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(a) Find the $x$ -intercept(s); (b) Find the vertical asymptotes; (c) Find the horizontal asymptotes. (d) Sketch the graph.$$f(x)=x /\left(x^{2}-1\right)$$

(a) $x=0$(b) $x=\pm 1$(c) $y=0$$(d)$

Calculus 1 / AB

Chapter 2

An Introduction to Calculus

Section 4

Limits at Infinity, Infinite Limits and Asymptotes

Derivatives

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Lectures

04:40

In mathematics, a derivative is a measure of how a function changes as its input changes. Loosely speaking, a derivative can be thought of as how much one quantity is changing in response to changes in some other quantity; for example, the derivative of the position of a moving object with respect to time is the object's velocity. The concept of a derivative developed as a way to measure the steepness of a curve; the concept was ultimately generalized and now "derivative" is often used to refer to the relationship between two variables, independent and dependent, and to various related notions, such as the differential.

30:01

In mathematics, the derivative of a function of a real variable measures the sensitivity to change of the function value (the rate of change of the value of the function). If the derivative of a function at a chosen input value equals a constant value, the function is said to be a constant function. In this case the derivative itself is the constant of the function, and is called the constant of integration.

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(a) Find the $x$ -intercep…

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(a) Determine the $x$ -int…

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For the graph of $y=f(x)$<…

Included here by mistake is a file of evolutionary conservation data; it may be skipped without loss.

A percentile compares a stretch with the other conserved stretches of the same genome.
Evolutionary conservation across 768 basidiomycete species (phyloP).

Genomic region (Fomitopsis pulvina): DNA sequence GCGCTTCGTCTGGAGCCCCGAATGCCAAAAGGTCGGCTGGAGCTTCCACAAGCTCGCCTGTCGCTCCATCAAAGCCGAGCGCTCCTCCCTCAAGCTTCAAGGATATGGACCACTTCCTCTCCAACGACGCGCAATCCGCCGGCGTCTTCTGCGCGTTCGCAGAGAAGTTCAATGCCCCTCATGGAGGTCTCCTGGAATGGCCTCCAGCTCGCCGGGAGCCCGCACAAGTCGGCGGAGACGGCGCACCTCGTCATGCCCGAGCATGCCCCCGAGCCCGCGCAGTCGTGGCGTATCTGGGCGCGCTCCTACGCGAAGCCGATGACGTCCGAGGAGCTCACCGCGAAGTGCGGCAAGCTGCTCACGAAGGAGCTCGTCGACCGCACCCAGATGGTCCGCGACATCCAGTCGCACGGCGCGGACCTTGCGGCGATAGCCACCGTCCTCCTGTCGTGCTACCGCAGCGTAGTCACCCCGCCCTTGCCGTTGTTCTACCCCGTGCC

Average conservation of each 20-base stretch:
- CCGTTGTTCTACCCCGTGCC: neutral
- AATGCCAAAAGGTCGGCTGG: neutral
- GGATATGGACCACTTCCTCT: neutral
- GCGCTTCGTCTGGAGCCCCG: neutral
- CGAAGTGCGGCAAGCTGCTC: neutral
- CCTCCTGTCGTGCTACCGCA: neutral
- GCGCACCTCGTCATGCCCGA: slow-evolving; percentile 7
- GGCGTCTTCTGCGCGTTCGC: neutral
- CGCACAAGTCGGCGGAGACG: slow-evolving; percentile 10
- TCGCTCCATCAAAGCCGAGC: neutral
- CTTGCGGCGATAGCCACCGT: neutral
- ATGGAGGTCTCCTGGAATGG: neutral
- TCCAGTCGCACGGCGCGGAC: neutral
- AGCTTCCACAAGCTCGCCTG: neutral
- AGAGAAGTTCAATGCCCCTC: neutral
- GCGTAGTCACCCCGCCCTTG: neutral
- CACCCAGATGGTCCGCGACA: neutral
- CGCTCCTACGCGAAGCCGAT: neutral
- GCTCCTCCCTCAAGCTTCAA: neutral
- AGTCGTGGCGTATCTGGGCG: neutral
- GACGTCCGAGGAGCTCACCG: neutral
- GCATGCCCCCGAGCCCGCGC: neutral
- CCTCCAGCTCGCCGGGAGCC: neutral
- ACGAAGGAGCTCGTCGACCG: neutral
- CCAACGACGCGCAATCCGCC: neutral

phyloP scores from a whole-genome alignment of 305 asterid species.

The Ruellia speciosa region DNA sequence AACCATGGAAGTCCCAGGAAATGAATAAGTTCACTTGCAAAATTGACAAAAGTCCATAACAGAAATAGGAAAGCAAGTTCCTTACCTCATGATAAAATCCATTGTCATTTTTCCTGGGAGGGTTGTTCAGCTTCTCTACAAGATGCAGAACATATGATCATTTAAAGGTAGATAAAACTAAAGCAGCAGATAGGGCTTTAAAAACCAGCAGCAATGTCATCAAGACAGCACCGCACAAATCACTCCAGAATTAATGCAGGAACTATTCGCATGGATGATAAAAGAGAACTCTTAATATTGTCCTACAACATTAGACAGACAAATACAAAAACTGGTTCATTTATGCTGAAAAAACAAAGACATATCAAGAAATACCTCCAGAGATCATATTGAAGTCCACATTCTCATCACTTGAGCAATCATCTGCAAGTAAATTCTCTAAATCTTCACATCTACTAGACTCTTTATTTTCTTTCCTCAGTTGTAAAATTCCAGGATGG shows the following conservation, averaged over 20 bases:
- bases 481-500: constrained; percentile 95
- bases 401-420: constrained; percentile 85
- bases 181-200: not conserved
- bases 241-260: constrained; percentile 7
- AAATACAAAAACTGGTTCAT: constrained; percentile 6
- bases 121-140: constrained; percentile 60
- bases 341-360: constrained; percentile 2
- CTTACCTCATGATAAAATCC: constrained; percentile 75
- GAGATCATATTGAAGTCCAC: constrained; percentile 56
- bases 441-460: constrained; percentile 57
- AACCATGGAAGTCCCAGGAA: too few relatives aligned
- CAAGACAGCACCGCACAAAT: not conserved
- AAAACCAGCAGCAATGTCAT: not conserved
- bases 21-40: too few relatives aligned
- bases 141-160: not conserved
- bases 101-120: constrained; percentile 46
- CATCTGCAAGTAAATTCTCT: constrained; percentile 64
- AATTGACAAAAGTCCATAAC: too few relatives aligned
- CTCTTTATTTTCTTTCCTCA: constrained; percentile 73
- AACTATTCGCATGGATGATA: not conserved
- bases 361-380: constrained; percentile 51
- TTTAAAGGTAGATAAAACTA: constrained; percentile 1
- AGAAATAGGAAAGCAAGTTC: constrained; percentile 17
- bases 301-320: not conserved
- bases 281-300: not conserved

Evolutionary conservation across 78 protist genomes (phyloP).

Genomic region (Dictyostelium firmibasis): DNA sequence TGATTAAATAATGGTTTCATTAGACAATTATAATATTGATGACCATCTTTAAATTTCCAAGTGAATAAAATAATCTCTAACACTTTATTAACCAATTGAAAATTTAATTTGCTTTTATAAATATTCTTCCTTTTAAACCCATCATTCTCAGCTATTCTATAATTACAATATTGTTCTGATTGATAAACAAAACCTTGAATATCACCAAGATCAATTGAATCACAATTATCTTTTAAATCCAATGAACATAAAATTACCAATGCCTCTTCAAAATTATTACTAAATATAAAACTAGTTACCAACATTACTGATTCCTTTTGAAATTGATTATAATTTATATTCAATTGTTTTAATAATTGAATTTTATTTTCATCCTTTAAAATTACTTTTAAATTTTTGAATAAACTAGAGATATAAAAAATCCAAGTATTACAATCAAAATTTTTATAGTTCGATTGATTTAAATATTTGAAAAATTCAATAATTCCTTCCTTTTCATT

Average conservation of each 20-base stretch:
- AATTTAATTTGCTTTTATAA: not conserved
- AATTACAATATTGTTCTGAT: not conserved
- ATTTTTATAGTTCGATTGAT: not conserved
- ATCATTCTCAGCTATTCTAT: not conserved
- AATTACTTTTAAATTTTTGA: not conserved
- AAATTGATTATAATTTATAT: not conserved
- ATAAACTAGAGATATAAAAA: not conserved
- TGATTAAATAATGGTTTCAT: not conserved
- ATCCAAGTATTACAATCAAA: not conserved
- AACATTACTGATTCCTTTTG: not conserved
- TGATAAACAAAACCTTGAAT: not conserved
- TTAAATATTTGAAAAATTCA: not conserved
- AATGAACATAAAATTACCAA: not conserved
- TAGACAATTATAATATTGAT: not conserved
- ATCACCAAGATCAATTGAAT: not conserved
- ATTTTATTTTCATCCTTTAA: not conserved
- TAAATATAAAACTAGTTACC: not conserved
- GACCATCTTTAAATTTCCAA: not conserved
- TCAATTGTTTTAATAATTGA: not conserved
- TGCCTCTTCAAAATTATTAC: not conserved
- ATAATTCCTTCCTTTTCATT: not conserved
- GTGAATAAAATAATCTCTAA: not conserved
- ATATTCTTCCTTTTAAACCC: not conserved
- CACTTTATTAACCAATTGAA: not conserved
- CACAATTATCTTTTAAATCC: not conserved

given the function F of x is equal to X divided by x squared minus one. We want to find the information of its intercepts and ask them to vote so that we can sketch a graph of it. So part A. We want to find the X intercept, which we can do just by taking the entire function and setting it equal to zero. So we can then solve for X can see pretty quickly, we'll just divide both sides by that denominator and we'll be left with X is equal to zero. So you can go ahead and plot that on your axes over here. Part B We want these vertical assam totes, which means we need to pay attention really only to our denominator, X squared minus one. Set that equal to zero. And we can just go ahead and solve for X. Here leaves us with X squared is equal to a positive one, and then we'll take the square root of both sides, which will give us X is equal to a plus or minus right one now, part C. We want to find our horizontal assam. Totes, in which case we need to take the limit as X approaches infinity of our entire function, so X divided by x squared minus one. And we're taking this limit as it's approaching infinity, we can really just pay attention to our dominant terms. Mean we don't have to pay much attention to that negative one in the denominator because in the whole scheme of things minus one won't make a difference if we are approaching infinity. Right? So we can go ahead and drop that and leave ourselves with just X divided by back squared. Simplifying this. Obviously we see that a couple of exes are going to cancel out, which will leave us with one divided by X. So if we were to plug any really large number in for X here, you can see that one divided by that large number is going to be zero, meaning that our horizontal intercept will be when y is equal to zero. Let's go ahead and add these as I'm totes to our graph here. So when y is equal to zero, right, are horizontal, last until that's gonna sit right along this axes. And then for our vertical ascent, toads X equals plus or minus one. So that's probably going to sit somewhere somewhere in here. And if we go ahead and sketch this graph, I think it's helpful to plug it into your graphing calculator. So you can get a better idea of where the turns actually take place because just looking at it right here, you may not be able to tell. So doing that, you can then better sketch it and you can see that the graph does indeed follow these outlines that we gave ourselves right. The X intercept when X is equal to zero and are vertical and horizontal as um toasts. The graph does lie somewhere within all of that.

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